Li Haidong, a professor with the Institute of International Relations at the China Foreign Affairs University, told the Global Times on Wednesday that the move is part of Trump's "last madness" on US policy toward China and he wants to leave some "land mines" for president-elect Joe Biden, "but Trump has overestimated his capability."
To both protect his only "political legacy" of being "tough on China" and force Biden's hand on China policies, Trump could even take a final frenzy of drastic actions against China, on both economic and diplomatic areas, analysts said.
Such an intention is also reflected in US Secretary of State Mike Pompeo's recent comment that he regrets the US hadn't made more progress in resolving "hard issues" with China. "The regret is that the big issues, the hard issues and the trade relationship between the United States and China have not been resolved," Pompeo said, adding "That work remains to be done," the Bloomberg reported on Monday.
"This is definitely not the last one. He still has time… to undermine China-US cooperation and create trouble for the new administration," Ma Jihua, a Beijing-based independent tech industry analyst, told the Global Times on Wednesday, "The harshest thing he can do is to put Chinese firms onto an Entity List. Banning transactions is just for appearances and unlikely to be carried out."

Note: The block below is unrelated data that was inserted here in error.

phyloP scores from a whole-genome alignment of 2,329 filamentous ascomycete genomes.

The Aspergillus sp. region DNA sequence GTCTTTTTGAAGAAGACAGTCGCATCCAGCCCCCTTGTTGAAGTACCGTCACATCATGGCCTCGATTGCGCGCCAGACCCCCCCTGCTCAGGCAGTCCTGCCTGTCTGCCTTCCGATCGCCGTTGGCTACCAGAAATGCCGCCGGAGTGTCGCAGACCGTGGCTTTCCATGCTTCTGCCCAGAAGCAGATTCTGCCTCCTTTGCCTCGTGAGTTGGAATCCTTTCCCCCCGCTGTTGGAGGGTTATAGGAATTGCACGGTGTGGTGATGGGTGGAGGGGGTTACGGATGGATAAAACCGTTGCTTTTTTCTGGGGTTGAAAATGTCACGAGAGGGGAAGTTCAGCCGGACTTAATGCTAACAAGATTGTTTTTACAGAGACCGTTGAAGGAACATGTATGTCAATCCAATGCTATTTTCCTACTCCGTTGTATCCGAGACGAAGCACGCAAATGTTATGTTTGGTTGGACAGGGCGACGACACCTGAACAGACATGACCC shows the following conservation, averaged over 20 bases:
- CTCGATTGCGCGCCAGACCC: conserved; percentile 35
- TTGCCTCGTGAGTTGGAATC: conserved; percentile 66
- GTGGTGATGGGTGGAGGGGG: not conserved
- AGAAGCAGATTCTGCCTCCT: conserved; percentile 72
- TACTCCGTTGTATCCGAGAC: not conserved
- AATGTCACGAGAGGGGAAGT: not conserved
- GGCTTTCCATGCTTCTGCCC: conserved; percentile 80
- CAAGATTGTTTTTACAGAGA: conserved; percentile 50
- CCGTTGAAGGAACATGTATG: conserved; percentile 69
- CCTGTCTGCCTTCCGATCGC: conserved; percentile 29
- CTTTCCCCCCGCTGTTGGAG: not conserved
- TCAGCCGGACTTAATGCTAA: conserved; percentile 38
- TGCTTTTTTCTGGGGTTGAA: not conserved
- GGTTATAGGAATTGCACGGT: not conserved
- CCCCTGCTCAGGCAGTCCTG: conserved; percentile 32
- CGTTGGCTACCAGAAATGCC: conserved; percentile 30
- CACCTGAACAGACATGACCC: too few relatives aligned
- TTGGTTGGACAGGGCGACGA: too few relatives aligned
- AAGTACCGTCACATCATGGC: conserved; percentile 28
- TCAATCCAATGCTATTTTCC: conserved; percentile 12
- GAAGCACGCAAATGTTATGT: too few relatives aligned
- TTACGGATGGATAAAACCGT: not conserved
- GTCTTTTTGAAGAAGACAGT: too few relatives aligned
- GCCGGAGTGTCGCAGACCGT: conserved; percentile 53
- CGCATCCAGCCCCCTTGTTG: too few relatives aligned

Apart from banning and blacklisting Chinese companies, Trump could move to block any business deals between US firms and Chinese state-owned companies and technology companies, Dong said. "The craziest would be severing financial ties with China and launch a financial war," he said.
On the geopolitical front, Trump and politicians like Pompeo still have some time to make more trouble to further worsen China-US ties, such as increasing interactions with Taiwan or being more supportive to Taiwan secessionism, or sanctioning more Chinese firms, analysts said.
But US politicians should realize that "containing China is not a work remains to be done" but a "mission impossible," Lü Xiang, a research fellow at the Chinese Academy of Social Sciences in Beijing, told the Global Times on Wednesday. He said that hawkish Republican and politicians like Pompeo are unable to shut the window for the new Biden administration to fix the ties.
Dong Shaopeng, a senior research fellow at the Chongyang Institute for Financial Studies of Renmin University of China